In my most recent position as a Senior UX/UI Specialist at Shopatron, an eCommerce Order Management company, my duties consisted of redesigning complex existing products as well as creating experiences for new products. My goal is simple, to create an experience that gets out of the user’s way so they can do their job more efficiently.
Whether I am working on a new API product or fixing an issue with a legacy product, my UX tools are the same, and I always start with the following questions:
Once I have answered these questions, I can begin the UX process of designing a solution. This process includes: Researching (user and engineering), flow charting, sketching, wireframing, user testing, prototyping, and designing.
Below in no particular order are some of the products I have been working on recently.
When a customer service representative needs to view or modify an order they use Customer Care. Customer Care was one of the first products to use the new APIs and was the first product to launch using Global Resources.
Iteration is key to product design and Customer Care has had its fair share. Our first go at this product used what we called views. Views would pull in data as requested by the user. You want to see customer info, great here is the customer view. Want to see shipment info, okay here it is. This ended up being flawed. Customer service representatives want to see the whole picture at once. Having to constantly click around to retrieve data slowed them down. A one page layout was tested and well received.
Imagine you are a manufacturer and you have a network of dealers who sell your stuff all over the country. Order Routing allows you to group locations in that network and apply rules to them so you can fine tune to meet certain business goals. Get your product to a consumer quicker or make quick adjustments to account for unexpected circumstances such as weather.
If I had to summarize Order Routing into one word it would be iteration. Users have a hard time visualizing how this tool will work and a harder time deciphering why Order Routing did what it did. So the product team and I have compiled many hours of testing, interviews and reviewing analytics to make this tool easier to comprehend. We determined that the tool was not flawed it was our reporting.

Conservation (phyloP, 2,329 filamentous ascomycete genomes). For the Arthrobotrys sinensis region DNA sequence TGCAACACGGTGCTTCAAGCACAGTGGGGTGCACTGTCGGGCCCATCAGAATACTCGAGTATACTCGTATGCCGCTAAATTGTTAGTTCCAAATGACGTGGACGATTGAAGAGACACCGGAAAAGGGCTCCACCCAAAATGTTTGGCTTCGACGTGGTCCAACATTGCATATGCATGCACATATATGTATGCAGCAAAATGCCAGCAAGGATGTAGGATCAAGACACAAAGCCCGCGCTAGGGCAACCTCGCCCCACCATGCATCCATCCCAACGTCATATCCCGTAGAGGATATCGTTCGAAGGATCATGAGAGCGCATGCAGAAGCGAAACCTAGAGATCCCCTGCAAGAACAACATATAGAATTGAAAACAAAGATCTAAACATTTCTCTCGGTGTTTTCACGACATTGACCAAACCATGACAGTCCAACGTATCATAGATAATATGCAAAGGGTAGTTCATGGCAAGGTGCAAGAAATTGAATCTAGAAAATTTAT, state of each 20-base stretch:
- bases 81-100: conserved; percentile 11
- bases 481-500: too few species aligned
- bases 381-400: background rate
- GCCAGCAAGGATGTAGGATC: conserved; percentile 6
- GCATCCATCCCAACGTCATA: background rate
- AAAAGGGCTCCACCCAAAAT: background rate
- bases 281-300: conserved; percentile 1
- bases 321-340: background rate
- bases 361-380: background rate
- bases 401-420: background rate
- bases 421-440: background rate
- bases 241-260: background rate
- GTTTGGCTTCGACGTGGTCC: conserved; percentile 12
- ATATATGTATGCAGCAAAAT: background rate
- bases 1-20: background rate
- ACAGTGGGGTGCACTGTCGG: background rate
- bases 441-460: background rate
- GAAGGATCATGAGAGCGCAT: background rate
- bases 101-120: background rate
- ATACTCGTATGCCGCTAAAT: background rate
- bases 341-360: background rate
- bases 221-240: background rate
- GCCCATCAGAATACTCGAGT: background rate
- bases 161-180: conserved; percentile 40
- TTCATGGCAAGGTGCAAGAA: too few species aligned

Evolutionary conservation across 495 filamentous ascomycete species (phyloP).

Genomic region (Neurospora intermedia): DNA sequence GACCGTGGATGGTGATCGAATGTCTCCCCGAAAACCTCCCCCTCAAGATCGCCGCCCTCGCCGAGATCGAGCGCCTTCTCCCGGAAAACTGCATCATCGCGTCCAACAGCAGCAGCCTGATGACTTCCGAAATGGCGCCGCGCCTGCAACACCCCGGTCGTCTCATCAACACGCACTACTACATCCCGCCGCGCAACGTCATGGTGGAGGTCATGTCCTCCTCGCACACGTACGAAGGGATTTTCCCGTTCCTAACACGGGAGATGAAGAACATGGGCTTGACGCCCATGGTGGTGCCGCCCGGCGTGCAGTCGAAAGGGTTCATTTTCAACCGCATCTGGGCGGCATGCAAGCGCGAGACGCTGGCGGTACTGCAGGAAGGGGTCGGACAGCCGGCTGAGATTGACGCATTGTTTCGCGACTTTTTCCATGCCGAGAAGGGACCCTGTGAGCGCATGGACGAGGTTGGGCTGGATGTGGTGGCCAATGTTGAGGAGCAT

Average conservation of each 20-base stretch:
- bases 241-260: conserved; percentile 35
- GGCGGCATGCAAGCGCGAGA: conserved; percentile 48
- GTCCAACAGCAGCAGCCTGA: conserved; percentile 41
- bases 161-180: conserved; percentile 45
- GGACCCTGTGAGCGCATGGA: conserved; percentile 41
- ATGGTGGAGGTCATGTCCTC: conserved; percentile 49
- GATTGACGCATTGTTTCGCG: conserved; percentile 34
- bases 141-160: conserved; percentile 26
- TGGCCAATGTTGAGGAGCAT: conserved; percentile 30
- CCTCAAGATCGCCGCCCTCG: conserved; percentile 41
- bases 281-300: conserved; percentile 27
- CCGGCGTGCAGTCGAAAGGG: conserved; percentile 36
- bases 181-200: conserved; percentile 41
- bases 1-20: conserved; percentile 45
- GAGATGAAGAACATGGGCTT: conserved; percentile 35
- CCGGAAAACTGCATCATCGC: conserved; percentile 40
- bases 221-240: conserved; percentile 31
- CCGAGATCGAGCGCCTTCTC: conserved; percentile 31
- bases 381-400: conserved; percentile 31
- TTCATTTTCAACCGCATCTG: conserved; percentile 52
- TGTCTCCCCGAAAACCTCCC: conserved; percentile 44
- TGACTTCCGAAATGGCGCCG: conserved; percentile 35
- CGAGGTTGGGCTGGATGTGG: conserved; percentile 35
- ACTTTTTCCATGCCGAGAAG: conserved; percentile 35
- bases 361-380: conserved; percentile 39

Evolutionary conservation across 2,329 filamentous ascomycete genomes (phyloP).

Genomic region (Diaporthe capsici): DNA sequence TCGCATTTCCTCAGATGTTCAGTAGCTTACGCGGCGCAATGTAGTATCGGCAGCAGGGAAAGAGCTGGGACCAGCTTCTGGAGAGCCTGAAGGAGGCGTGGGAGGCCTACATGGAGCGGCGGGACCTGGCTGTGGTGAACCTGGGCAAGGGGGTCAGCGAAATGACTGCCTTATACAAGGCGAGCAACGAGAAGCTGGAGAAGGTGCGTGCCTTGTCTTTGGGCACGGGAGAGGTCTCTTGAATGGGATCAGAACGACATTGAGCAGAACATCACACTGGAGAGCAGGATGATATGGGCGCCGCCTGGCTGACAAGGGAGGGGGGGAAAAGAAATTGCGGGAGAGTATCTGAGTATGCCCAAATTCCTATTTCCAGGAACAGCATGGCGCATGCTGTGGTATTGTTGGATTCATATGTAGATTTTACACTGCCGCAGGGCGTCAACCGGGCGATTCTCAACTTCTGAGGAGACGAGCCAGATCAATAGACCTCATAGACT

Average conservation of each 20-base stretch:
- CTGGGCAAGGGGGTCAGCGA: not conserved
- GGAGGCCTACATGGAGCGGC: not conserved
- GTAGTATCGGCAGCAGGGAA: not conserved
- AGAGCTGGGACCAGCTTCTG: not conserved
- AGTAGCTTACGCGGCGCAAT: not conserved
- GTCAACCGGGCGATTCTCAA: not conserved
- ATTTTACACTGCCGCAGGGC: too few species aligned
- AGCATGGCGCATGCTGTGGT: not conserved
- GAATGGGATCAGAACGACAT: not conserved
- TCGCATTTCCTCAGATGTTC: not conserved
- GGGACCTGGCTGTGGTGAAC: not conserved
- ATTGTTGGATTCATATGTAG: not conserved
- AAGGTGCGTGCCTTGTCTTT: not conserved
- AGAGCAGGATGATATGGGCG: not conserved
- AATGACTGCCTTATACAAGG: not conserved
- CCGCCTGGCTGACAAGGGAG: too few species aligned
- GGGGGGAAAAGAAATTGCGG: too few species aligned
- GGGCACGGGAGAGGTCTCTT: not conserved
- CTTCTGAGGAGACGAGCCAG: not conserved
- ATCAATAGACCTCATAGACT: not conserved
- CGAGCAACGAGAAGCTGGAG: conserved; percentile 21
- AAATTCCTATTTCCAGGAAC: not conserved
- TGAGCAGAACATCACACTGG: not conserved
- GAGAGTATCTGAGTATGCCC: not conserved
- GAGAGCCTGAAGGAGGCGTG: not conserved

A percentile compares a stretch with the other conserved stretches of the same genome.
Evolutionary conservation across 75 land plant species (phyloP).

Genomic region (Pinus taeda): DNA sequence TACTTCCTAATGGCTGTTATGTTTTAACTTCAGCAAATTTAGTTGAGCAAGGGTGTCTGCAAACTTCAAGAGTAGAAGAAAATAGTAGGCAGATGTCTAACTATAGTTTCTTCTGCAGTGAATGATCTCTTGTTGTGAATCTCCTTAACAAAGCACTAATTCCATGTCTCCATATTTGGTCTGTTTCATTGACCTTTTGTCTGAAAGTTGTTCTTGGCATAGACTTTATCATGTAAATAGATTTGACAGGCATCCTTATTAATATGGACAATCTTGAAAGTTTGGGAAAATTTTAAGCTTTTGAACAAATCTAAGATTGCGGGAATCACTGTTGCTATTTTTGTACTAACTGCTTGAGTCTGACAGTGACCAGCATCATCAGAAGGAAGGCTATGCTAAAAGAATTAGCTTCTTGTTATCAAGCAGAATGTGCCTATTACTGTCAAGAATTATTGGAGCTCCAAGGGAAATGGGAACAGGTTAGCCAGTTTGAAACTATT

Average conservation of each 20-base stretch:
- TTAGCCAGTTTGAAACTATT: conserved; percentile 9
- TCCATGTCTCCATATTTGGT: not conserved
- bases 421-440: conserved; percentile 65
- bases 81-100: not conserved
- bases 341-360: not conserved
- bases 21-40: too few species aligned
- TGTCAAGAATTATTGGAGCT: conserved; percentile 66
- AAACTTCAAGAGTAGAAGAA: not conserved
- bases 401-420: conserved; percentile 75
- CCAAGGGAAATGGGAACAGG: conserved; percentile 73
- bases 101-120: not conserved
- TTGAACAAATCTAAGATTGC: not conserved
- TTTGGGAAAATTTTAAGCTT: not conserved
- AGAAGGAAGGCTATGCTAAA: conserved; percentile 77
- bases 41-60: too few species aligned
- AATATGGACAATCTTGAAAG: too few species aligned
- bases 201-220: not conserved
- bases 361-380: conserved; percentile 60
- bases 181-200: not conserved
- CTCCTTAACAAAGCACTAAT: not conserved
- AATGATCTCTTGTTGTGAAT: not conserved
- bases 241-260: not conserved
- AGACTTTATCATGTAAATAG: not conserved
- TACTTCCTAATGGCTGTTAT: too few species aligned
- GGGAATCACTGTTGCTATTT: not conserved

Getting down to the root of the problem was: why did this happen, not how do I do this. So the best way to show what was going on was what we called the route story. A visual timeline as to exactly what happened on a route.
The following examples are iterations on the design.
I joined the Shopatron product team in 2013 as we started the transition of replacing our legacy tools with new Java based APIs. We would use these new API’s to build out our new responsive products. Before we could get to work on replacing the tools we needed to develop a cohesive pattern library that would define not only the look, feel, and UI interactions but also provide guidelines on when and where to use certain elements. We call this Global Resources.
Local product search is a new offering that finds items a customer wants to purchase within a certain radius of their location. This is an example of a customer survey that gets sent to users three days after initiating a Local Product Search
Checkouts are complicated. Tons of hours go into optimizing them to get a customer to finish placing an order. When thousands of orders get placed a day, any incremental swing in conversion results in a lot of money being made or lost. This flowchart is an example of improving the checkout flow and removing obstacles that would result in a loss of conversion. Having two separate checkouts one for mobile and one for desktop, both with slightly different paths to complete an order, not only is hard to maintain but hard to iterate on.
Having one set path allows us to A/B test slight changes that can improve conversion results. Another challenge was to create a design framework flexible enough to be styled to match a clients brand.